The Genesee is a beautiful stretch of water, is it all wading or do you fish some areas from the bank? How I envy you guys up in the northeast, with all the outstanding streams there to fish. Thanks for sharing

  9. Anonymous says:

    There has been a lot of rain this year Walt. It hasn’t dampened my experiences in finding trout. I fish mostly small streams. When there is a deluge of water, I go higher. Some of these streams you can jump over without being athletically gifted (LOL). In most cases, more water means better success, though you’ll have to change tactics to some degree. Changing conditions is what keep us anglers on our boot toes. I enjoy it, and years like this can have me on water that I visit less frequently. A 5 1/2 foot one piece 4wt cane rod came in handy this year. I acquired it this spring and it saw a lot of water time. It is finished out in a Payne style wrapping under a honey color. Add the tiger maple reel seat in the back and you can picture the look. Its quick and can pick pocket water well. I would imagine it could handle a decent size fish, although to that extent it hasn’t been tested. I guess you could say, I’ve done things on the fly this year. Fished areas and creeks that I wouldn’t have otherwise. I’ve learned some things along the way that have served me well. Although to be certain, seeing what is hidden and camouflaged deep within the forest Walt, is priceless. I’ve enjoyed each and every step along the way. My boots will soon be back and certainly wet. Also, don’t forget snake chaps. I wear them over my waders below the knee. Piece of mind for this angler…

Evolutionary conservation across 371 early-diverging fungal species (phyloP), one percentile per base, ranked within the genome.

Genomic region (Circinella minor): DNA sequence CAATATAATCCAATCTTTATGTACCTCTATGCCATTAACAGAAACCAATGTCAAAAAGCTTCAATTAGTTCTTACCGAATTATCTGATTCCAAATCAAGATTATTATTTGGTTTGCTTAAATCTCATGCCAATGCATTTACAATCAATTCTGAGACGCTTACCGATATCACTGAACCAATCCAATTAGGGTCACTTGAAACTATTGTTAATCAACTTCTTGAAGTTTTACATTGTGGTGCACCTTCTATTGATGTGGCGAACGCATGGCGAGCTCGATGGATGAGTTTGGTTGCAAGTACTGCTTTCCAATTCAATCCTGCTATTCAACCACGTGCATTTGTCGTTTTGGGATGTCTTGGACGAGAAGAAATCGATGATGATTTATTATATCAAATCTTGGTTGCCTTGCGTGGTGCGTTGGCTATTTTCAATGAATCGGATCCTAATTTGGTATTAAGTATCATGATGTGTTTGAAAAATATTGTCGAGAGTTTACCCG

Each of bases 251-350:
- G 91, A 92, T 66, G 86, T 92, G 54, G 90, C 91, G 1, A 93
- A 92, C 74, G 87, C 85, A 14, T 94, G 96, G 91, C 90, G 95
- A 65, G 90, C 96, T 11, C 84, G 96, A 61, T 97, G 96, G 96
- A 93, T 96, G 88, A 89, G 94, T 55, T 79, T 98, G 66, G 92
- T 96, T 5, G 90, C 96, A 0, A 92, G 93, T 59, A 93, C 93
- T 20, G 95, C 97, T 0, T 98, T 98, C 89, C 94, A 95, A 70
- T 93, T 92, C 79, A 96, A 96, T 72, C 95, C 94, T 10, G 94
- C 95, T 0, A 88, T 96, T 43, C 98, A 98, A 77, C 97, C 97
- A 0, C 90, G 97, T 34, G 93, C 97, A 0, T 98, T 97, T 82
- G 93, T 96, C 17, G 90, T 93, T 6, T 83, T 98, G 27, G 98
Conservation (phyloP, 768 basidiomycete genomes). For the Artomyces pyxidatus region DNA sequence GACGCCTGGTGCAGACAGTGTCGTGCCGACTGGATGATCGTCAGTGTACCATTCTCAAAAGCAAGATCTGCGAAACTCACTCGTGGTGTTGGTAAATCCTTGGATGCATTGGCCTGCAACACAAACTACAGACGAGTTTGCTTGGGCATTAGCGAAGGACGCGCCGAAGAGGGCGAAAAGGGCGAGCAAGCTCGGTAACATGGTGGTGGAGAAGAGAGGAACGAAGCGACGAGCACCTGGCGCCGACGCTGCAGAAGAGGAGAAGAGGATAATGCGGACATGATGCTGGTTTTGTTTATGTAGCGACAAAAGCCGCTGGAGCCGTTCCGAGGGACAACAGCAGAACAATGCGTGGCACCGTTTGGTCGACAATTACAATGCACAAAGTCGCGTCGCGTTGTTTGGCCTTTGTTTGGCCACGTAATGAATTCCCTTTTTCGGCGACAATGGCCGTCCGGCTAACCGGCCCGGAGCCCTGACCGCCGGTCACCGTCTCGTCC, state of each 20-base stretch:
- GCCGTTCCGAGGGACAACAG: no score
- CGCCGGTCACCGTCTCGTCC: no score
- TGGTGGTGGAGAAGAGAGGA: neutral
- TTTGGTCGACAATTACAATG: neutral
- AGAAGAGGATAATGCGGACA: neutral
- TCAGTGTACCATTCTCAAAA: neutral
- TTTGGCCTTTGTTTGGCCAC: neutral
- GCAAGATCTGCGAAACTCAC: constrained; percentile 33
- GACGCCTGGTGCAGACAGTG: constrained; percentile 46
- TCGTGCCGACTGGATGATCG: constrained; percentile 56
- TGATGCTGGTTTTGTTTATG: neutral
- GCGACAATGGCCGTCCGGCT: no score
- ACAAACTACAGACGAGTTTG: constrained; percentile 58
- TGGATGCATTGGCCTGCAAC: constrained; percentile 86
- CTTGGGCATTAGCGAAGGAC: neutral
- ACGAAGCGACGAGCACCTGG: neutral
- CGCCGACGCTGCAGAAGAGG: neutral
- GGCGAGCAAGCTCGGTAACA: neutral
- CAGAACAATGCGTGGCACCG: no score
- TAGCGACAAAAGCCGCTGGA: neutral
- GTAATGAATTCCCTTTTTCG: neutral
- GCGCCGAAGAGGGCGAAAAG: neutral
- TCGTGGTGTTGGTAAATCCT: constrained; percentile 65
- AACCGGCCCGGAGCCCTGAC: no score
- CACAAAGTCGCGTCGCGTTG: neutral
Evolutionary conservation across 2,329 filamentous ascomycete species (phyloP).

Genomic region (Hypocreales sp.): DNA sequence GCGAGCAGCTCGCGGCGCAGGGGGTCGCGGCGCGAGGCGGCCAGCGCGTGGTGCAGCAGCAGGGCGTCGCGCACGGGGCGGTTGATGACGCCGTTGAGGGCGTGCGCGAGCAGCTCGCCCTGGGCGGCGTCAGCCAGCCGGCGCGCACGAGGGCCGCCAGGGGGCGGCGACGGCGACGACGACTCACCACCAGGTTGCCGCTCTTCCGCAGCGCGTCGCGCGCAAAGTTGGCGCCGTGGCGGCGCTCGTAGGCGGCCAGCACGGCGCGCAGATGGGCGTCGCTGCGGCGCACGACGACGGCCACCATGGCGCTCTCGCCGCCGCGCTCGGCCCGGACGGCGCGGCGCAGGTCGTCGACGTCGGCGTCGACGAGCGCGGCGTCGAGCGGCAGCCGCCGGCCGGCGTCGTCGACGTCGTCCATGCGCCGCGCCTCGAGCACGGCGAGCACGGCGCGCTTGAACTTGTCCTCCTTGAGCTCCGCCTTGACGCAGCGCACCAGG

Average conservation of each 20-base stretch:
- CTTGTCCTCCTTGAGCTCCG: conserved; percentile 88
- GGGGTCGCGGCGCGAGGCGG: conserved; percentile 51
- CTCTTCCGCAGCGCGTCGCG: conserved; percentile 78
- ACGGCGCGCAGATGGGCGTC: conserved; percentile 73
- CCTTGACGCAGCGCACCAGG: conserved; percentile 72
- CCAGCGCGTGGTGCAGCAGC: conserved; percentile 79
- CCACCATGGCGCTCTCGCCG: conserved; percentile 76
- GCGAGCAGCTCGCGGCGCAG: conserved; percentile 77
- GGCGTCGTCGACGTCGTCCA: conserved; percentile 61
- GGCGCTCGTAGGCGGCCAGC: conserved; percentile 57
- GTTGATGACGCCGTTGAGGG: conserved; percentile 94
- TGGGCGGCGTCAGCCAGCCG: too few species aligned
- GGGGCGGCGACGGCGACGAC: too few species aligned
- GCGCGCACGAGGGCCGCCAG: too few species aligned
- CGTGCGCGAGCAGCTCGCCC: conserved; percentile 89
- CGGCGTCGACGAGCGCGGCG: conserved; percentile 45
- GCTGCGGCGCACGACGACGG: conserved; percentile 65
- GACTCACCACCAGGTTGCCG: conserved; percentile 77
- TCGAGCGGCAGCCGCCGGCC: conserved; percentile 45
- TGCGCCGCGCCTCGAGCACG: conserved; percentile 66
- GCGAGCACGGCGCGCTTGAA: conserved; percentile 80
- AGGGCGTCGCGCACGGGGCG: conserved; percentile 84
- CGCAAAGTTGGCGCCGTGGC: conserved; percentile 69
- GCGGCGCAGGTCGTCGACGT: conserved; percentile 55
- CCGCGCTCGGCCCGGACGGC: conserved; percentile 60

• Thanks for your thoughtful comments, A. I agree, we’ve had a tremendous amount of rain these last couple of months. Although I sometimes found the extra water frustrating for my angling efforts, the high volume in this region has been better than having the other extreme of drought. It’s kept us our toes and even mentored us in some regard. For sure, we’ve been able to fish some rivertops that we might otherwise have ignored. And many of those high streamlets have been productive this season.
      That little Payne-style fly rod sounds like a perfect small-stream instrument. I can almost picture it and wouldn’t mind checking it out someday. I don’t see many one-piece cane rods, ever.
      Although I’ve found the fly-fishing rather slow of late, it certainly picked up yesterday. The brookies are in spawning mode and their colors are majestic. Have an enjoyable autumn on the waters, and keep in touch!